The calculation of the distance X is made in the following manner. With .theta..apprxeq.0, from the equations (7), (8) and (9), we have the following equation

{V=I(j.omega.L+r)X}/I.sub.D =a real number (17)

By multiplying the numerator and the denominator of the equation (17) by a conjugate complex number I.sub.D * of the I.sub.D (hereinafter, * attached indicates the conjugate complex number), we have denominator of a real number, and the following equation (18)

{V-I(j.omega.L+r)X}I.sub.D *=a real number (18)

Hence, we have the following equation (19)

Im[{V-I(j.omega.L+r)X}I.sub.D *]=0 (19)

In the equation (19), Im indicates an imaginary part. Accordingly, the distance X is calculated from the following equation (20)

X=Im(VI.sub.D *)/Im{I(j.omega.L+r)I.sub.D *} (20)

The step 3 in FIG. 9A algebraically calculates the distance X by using the equation (20') to be described later.

FIG. 9B shows a flow chart of a fourth embodiment according to the invention, which corresponds to the third embodiment shown in FIG. 9A when the distributed capacitance shown in FIG. 6 is taken into account. In FIG. 9B, a step 1 calculates the current I.sub.D and the voltage V.sub.D by using the equation (16). In the step 2, a current in phase with the assumed fault point current I.sub.f is calculated by (14) with .theta..apprxeq.0. In a step 3, a distance X of the fault point is calculated by equation (21') or (22'), with .theta..apprxeq.0. When the distributed capacitance is taken into account, the following equations (21) and (22) hold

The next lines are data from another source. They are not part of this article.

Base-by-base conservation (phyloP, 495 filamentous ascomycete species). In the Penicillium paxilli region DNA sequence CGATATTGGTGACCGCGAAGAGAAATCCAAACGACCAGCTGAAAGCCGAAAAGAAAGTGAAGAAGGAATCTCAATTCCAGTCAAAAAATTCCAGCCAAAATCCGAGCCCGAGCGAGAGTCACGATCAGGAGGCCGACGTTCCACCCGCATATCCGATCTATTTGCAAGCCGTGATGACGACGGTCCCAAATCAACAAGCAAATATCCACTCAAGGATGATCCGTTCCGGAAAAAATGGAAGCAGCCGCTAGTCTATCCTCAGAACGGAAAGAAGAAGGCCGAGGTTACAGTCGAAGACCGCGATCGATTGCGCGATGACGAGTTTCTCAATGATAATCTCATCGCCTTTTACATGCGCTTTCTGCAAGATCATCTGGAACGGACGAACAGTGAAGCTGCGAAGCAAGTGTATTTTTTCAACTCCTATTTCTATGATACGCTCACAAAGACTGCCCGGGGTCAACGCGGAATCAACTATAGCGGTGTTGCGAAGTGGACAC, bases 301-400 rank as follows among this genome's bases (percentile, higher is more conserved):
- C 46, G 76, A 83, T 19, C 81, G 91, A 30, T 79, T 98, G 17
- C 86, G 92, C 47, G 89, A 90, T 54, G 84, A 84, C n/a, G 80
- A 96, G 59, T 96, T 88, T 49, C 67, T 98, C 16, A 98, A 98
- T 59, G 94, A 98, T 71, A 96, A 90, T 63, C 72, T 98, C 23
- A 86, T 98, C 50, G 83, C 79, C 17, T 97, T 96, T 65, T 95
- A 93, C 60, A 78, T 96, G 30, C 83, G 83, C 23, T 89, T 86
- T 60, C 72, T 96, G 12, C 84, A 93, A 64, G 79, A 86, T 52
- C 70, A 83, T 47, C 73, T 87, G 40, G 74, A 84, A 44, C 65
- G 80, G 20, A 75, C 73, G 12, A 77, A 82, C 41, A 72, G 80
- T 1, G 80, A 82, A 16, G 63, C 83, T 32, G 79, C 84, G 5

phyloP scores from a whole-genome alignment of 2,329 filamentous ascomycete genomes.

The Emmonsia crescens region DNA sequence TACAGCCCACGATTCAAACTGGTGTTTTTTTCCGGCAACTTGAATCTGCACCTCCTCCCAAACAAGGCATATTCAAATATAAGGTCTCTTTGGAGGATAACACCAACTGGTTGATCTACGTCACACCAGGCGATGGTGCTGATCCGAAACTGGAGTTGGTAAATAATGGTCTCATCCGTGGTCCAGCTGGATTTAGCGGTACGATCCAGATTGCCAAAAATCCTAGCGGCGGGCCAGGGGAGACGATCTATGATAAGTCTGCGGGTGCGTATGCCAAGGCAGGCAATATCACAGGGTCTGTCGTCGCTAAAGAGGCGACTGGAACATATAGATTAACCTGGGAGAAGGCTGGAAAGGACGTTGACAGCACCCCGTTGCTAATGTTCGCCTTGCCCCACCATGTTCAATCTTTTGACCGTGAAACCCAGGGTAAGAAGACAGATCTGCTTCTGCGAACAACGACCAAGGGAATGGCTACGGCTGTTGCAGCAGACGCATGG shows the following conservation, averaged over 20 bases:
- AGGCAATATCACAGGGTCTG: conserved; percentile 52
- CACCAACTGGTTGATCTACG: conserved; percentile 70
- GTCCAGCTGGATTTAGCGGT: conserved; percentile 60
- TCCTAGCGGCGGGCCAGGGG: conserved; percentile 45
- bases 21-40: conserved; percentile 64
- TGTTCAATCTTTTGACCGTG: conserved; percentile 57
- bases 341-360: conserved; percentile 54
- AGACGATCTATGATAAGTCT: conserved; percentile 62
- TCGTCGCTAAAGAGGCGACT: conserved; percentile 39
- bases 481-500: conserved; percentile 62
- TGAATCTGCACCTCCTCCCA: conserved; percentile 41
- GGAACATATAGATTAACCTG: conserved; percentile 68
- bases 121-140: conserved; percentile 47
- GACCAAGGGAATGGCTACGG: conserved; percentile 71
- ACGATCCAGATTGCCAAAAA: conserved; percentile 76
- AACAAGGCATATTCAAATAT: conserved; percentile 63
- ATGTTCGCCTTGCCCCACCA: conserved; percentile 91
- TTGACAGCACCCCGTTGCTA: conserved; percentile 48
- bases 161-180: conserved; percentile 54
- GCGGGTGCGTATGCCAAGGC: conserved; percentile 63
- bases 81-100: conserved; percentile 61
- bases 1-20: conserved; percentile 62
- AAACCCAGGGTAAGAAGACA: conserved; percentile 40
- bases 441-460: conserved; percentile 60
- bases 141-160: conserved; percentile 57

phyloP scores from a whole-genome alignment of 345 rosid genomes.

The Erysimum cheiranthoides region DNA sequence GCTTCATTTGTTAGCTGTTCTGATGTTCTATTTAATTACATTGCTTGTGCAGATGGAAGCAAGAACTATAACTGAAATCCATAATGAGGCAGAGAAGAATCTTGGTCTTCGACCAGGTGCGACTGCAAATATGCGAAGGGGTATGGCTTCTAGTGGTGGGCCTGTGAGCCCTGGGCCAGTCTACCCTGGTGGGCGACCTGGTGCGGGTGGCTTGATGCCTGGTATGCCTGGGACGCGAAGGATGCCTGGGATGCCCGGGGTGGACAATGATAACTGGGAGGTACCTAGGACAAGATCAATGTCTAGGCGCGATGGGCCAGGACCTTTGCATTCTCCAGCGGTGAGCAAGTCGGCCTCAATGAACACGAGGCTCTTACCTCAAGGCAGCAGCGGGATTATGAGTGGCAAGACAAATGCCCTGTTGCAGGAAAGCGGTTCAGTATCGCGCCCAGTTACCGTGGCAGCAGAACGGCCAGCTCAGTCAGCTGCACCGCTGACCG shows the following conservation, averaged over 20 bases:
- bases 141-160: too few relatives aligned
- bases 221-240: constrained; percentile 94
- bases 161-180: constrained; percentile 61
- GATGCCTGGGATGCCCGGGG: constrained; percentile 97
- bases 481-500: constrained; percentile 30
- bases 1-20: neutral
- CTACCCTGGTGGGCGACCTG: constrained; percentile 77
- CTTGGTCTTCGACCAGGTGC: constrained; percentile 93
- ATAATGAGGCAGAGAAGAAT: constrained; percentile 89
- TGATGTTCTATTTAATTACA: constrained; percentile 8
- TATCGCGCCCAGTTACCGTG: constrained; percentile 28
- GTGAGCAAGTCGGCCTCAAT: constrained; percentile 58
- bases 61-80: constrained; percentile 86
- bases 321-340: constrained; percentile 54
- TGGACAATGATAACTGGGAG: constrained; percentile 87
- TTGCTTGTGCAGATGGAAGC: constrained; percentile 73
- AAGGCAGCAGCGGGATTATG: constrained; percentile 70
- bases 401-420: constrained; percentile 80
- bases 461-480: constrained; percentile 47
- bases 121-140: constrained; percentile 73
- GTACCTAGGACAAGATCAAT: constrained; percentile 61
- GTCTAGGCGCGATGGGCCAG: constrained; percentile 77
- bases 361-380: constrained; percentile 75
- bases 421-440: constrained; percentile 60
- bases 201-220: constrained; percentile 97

Im[{V-I(j.omega.L+r)X}(I.sub.D -j.omega.CXV.sub.D)*]=0 (21)

Im[X.sup.2 I(j.omega.L+r)(j.omega.CXV.sub.D)-X{I(j.omega.L+r)I.sub.D *+V(j.omega.CXV.sub.D)*}+VI.sub.D *]=0 (22)

The equation (22) is a quadratic equation of X and therefore X can be obtained in a known manner.

In the equations (17) to (22), .theta. in the equation (7) or (14) is handled on the assumption that it is approximately 0. However, it is satisfied that .theta. is almost constant and it is not necessarily zero. If .theta. is an almost fixed value, the equations (19) to (22) become (19') to (22'), respectively. Those latter equations also provide X.

Im[{V-I(j.omega.L+r)X}(I.sub.D .epsilon..sup.j.theta.)*]=0 (19')

X=Im(VI.sub.D *.epsilon..sup.-j.theta.)/Im{I(j.omega.L+r)I.sub.D *.epsilon..sup.-j.theta. } (20')

Im[{V-I(j.omega.L+r)X}{(I.sub.D -j.omega.CXV.sub.D).epsilon..sup.j.theta. }*]=0 (21')

Im[X.sup.2 I(j.omega.L+r)(j.omega.CXV.sub.D .epsilon..sup.j.theta.)*-X{I(j.omega.L+r).multidot.(I.sub.D .epsilon..sup.j.theta.)*+V(j.omega.CXV.sub.D .epsilon..sup.j.theta.)*}+V(I.sub.D .epsilon..sup.j.theta.)*]=0 (22")